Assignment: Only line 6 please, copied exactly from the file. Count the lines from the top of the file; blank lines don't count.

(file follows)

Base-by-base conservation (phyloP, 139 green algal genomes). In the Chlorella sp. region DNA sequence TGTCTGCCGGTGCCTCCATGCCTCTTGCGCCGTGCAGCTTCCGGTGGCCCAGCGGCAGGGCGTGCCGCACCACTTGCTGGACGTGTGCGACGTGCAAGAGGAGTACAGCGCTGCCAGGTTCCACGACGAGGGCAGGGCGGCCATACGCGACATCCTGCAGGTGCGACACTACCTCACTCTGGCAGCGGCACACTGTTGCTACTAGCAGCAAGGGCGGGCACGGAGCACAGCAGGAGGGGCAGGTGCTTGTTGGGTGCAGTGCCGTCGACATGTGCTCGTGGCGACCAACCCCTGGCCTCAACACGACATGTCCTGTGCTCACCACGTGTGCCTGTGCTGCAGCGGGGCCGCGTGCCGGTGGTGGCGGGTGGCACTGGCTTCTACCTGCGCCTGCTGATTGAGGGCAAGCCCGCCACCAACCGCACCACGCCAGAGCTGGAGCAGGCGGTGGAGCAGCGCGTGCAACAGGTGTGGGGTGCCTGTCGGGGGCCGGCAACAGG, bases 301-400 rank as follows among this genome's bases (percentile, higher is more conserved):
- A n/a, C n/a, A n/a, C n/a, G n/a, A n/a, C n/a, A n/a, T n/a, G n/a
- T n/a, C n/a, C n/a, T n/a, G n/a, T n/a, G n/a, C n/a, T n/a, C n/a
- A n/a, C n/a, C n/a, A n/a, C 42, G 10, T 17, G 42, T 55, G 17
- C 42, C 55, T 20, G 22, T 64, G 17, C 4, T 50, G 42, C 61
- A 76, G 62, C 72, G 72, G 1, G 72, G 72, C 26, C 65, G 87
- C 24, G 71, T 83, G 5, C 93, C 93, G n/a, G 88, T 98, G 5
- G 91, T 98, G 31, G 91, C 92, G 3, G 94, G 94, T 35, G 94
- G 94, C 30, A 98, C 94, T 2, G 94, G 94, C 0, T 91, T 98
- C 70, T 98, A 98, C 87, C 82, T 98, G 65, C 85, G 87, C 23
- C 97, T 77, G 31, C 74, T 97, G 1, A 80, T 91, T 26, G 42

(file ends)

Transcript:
- A 76, G 62, C 72, G 72, G 1, G 72, G 72, C 26, C 65, G 87